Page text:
I wish I had a quarter for every time the words “governance” and “SharePoint” were used in the same sentence -- I’d be pretty darn rich right now. But I’d be an unhappy millionaire.
Why? Because I believe the term governance is so overhyped when it comes to SharePoint that all we seem to do is talk about the concept of “governance” and not about the solutions required to solve the problems it is supposed to deal with.
What’s In A Name?
Defining "governance" is easy. Wikipedia says “In the case of a business or of a non-profit organization, governance relates to consistent management, cohesive policies, guidance, processes and decision-rights for a given area of responsibility.” You could narrow it down even further by defining “information governance," but in the end it means the same thing.
The idea of governance is not exclusive to SharePoint, it’s something that organizations have to think about regardless of what technology platform they use. We just seem to hear about it more with SharePoint (partly I believe because people want to tear it down, partly because the SharePoint community overall wants to ensure its success).
I don’t like using the term. I don’t talk to customers or prospects about the need for proper governance. What I talk about are the actual challenges these organizations are facing every day to organize and manage their information. These organizations don’t come to me saying they need governance tools, they come saying something isn’t working and how can I help them fix the problem.
It’s About the Solutions, Not the Concepts
For example -- SharePoint is often a grassroots implementation. You can easily be up and running with a basic SharePoint install, making it available to anyone -- team, department, committee -- who wants to organize and collaborate around a specific set of information. That’s how it gets started and the trouble tends to begin. Once each group starts working with SharePoint, they use it differently, organize their information differently, share it differently. Sites grow and grow, sometimes out of control. This is what many refer to as “SharePoint sprawl.”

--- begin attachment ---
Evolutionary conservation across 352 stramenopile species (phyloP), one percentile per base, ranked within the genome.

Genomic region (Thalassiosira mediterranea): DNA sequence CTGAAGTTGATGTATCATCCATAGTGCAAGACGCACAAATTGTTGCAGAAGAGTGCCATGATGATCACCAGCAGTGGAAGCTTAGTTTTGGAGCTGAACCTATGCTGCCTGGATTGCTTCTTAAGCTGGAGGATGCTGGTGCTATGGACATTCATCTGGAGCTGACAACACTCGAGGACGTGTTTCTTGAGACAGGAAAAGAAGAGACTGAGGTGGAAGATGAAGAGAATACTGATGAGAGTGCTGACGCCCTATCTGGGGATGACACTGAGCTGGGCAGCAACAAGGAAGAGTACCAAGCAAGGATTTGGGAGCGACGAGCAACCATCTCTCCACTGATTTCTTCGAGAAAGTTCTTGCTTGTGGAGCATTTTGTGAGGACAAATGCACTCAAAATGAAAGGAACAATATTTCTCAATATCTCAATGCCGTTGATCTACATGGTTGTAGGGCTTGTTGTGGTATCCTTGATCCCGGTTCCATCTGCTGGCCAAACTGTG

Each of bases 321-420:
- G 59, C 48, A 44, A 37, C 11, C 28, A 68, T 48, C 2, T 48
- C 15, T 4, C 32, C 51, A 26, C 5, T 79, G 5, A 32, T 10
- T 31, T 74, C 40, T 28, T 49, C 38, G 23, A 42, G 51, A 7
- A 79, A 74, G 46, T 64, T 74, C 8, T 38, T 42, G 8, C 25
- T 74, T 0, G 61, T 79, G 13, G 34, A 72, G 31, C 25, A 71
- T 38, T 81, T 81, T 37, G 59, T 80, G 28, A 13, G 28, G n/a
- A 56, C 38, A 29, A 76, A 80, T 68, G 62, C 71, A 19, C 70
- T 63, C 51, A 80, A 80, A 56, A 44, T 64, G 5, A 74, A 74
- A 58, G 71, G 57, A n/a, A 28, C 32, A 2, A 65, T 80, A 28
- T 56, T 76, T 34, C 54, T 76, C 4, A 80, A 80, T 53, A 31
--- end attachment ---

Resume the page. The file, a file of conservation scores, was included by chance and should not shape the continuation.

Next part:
I would question why you would want to stop a grassroots implementation if it gets people collaborating more efficiently? Is it the optimal solution to a SharePoint implementation? No way.
But if you allow some groups to start using it, they see the value it offers and their support of the platform grows. Now you are ready to step back and consider the best information architecture based on the needs of those already using it, and those likely lined up to get access. You can think about proper planning of sites, training of users, security of data and slowly move your existing users into a proper SharePoint model.
In a perfect world, the IA would be done and SharePoint set up properly from the beginning. Perfect worlds don’t exist.
Another example -- organizations are like living creatures, they evolve. People move from department to department, new people come in, some people go out. Some people are religious about how they only share information to the right people at the right time, while others forget to lock their desktops when they go on break, leaving a lot of confidential data sitting on the screen in a well-organized SharePoint library.